Diving Egypt: Safaga
It is usually advisable to avoid getting emotional underwater but there is an atmosphere at Salem Express that you are unlikely to encounter anywhere else and which makes diving here an eerie and touching experience.
On her return to Egypt from a pilgrimage to Mecca with a reported 1,600 people crammed on board, far exceeding the maximum load, this passenger ferry sank in 1991 on a section of the Hyndman Reefs, south of Safaga. Although in relatively shallow water, a mere 180 people survived, such was the speed of the sinking. Having struck the reef the bow doors of this French-built, roll-on roll-off ferry were pushed slightly open sealing the fate of hundreds of people unable to escape in time.
Being such a young wreck you cannot expect the level of marine colonisation to be extensive, however there are sponges and small acropora corals growing on the shallow starboard side. Innumerable banded pipefish call the wreck home and in some sheltered spots you can see them hanging in the water column by the dozen. Many species of parrotfish graze off the starboard side and you can hear them munching on the seaweed and algae that covers the deck.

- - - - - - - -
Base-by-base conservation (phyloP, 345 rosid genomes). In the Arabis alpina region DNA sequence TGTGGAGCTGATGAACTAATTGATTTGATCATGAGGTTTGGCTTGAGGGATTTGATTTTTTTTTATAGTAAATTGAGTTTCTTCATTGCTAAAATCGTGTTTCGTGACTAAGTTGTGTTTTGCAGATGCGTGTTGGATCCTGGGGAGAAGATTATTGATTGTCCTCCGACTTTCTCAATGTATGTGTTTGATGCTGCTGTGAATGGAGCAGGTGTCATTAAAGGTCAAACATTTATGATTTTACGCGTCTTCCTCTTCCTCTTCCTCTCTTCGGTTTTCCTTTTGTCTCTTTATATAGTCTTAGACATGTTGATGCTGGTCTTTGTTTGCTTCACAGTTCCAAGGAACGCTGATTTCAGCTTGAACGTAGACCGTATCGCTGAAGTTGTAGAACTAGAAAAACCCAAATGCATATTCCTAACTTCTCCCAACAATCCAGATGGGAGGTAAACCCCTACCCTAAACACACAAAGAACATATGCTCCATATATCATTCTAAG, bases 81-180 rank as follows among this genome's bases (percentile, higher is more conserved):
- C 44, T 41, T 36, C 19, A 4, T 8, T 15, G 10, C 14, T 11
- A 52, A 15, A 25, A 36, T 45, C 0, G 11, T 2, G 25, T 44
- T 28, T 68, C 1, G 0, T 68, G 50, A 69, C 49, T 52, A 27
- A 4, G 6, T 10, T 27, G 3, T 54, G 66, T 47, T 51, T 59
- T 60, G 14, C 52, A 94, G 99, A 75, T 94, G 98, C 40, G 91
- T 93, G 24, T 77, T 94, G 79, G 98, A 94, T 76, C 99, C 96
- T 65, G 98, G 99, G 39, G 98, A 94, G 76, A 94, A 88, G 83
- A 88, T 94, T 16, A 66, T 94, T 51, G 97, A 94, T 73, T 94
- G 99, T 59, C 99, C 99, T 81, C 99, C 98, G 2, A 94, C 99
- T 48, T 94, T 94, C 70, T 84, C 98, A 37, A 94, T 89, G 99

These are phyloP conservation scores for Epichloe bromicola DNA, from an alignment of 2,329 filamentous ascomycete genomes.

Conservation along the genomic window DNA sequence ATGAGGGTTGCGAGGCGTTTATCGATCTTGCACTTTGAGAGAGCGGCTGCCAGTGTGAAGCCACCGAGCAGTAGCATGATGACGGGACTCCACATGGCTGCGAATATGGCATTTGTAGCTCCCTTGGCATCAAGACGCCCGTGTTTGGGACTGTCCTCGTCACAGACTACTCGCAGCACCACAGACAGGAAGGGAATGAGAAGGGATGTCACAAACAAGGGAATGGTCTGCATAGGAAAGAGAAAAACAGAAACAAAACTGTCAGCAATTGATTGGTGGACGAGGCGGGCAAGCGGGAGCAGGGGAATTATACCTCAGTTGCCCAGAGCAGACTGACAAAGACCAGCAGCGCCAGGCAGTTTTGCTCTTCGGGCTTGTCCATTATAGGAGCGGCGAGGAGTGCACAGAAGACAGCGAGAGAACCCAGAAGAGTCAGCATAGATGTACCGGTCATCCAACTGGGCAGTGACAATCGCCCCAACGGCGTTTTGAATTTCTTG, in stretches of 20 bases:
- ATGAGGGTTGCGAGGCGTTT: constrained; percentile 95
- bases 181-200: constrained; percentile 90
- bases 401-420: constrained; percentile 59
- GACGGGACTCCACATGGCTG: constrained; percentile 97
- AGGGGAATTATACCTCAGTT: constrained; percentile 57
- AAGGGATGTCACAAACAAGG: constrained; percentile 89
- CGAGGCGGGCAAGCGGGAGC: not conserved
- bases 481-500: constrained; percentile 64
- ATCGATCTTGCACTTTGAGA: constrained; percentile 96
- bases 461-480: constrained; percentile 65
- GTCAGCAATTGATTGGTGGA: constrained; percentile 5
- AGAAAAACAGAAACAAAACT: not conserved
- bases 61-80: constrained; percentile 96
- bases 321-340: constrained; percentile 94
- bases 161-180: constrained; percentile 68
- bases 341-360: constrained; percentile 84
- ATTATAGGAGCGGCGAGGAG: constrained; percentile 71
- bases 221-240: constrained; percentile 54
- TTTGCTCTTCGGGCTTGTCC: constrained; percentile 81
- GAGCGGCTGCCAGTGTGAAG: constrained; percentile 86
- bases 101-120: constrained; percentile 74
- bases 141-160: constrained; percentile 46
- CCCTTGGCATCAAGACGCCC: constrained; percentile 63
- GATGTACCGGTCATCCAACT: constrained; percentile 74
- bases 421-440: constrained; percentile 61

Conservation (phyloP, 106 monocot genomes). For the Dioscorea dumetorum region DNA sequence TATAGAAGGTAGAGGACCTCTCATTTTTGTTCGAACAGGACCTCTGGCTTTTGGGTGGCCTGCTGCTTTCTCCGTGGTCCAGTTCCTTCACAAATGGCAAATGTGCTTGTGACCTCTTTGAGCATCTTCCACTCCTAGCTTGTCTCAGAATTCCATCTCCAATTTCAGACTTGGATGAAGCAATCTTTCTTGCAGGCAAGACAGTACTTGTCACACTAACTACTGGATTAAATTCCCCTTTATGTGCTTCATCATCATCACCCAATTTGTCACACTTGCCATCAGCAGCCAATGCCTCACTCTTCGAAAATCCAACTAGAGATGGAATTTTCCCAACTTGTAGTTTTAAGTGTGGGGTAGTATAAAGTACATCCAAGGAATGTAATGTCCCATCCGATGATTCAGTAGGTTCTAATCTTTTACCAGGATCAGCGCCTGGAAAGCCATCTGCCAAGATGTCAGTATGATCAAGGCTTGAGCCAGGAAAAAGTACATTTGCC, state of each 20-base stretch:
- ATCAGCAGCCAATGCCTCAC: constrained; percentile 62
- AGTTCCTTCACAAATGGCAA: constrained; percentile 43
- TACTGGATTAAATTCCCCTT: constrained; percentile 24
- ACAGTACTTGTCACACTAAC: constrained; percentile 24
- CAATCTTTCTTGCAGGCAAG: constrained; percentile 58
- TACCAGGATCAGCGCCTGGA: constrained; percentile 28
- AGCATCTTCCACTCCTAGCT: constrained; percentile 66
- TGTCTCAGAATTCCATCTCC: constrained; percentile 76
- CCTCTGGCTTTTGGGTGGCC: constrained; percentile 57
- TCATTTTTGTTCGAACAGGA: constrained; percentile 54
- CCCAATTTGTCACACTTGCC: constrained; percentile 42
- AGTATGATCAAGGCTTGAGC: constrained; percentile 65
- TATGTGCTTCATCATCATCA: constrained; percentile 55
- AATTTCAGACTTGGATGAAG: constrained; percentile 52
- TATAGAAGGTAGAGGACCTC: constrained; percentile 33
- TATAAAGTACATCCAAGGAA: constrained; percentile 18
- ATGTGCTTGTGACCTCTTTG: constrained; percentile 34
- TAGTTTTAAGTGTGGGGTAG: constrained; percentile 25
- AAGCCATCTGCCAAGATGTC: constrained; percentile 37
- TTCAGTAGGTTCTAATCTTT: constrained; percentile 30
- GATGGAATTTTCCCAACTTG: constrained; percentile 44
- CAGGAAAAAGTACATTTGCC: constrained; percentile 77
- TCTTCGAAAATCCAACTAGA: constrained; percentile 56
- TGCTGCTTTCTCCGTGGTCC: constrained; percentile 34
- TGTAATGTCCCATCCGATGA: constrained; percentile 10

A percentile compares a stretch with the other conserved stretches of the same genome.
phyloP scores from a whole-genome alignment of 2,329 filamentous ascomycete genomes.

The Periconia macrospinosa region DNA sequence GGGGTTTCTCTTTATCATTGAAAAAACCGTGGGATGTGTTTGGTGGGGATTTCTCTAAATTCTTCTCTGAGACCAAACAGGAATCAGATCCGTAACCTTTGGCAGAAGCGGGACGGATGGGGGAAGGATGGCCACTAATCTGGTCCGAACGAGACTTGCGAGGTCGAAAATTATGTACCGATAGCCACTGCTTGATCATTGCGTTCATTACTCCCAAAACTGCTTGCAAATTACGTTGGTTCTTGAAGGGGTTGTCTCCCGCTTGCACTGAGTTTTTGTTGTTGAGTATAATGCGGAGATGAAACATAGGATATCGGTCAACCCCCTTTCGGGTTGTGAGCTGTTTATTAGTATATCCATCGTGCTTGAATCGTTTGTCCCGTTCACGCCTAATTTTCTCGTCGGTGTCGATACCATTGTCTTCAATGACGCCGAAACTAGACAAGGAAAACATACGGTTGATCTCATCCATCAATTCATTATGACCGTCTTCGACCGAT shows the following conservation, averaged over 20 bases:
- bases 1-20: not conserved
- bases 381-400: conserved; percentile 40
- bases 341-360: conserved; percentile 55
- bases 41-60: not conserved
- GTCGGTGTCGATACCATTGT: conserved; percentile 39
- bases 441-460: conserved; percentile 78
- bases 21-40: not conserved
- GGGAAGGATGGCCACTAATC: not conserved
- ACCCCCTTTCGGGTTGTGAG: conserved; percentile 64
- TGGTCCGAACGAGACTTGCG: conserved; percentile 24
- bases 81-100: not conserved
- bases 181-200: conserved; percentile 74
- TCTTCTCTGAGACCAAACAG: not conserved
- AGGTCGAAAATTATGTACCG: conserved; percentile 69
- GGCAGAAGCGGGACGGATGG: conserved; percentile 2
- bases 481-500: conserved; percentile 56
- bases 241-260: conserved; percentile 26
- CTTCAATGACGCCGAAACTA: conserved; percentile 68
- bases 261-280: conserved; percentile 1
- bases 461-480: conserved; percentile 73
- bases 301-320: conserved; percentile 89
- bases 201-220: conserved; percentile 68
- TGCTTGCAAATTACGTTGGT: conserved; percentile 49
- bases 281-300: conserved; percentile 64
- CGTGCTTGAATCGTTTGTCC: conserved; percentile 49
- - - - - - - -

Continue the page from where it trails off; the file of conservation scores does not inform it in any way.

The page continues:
It is not, however, the marine life here that will leave a lasting impression. The wreckage strewn across the sea floor tells of the human cost of this recent tragedy and it is this which really impacts you when diving here. A hand-bag, a briefcase, a television and a tricycle are among the everyday items that recall the normality that turned into horror.
You will likely start your dive by sinking down to the bow where you can see the impact damage and the open bow doors. Nearby is the captain's bridge, part of which can be penetrated. Since the wreck lies on its port side you can fin along what was the upper deck gazing at the metal roof sheets that now lie scattered on the sea bed. Towards the stern you can see the unused lifeboats and penetrate the vehicle loading area. Rumour has it that since not all the bodies could be extracted part of the vessel was sealed closed forever.
The northern and southern edges offer wall diving with heavy coral and seafan coverage. Here you might see schooling snappers and trevally.
You will spend the later stages of the dive around the starboard side where you can peer down into the cabin windows almost all of which are broken, presumably when removing the bodies. Inside there are seating and bunk beds some with mattresses still there, rising above the rusted springs. It is difficult not to imagine the terror of the sinking and the grim task of those first divers in the aftermath.
Whereas most wrecks seem like such distant events that there is little thought given to the victims, it is impossible to ignore the tragedy of the Red Sea's Salem Express, and you may surface from this dive with more profound thoughts than just what fish you have seen.
Salem Express Reef Basics: Wreck, walls and shelves
Depth: 22 - 30m
Visibility: 20 - 30m
Surface conditions: Usually calm, can be rough
Water temperature: 23 - 30°C
Experience level: Intermediate
Number of dive sites: 2
Diving season: All year round
Distance: 29 km (2 hrs) southeast of Safaga, 82 km (5½ hrs) southeast of Hurghada
Access: Egypt liveaboards
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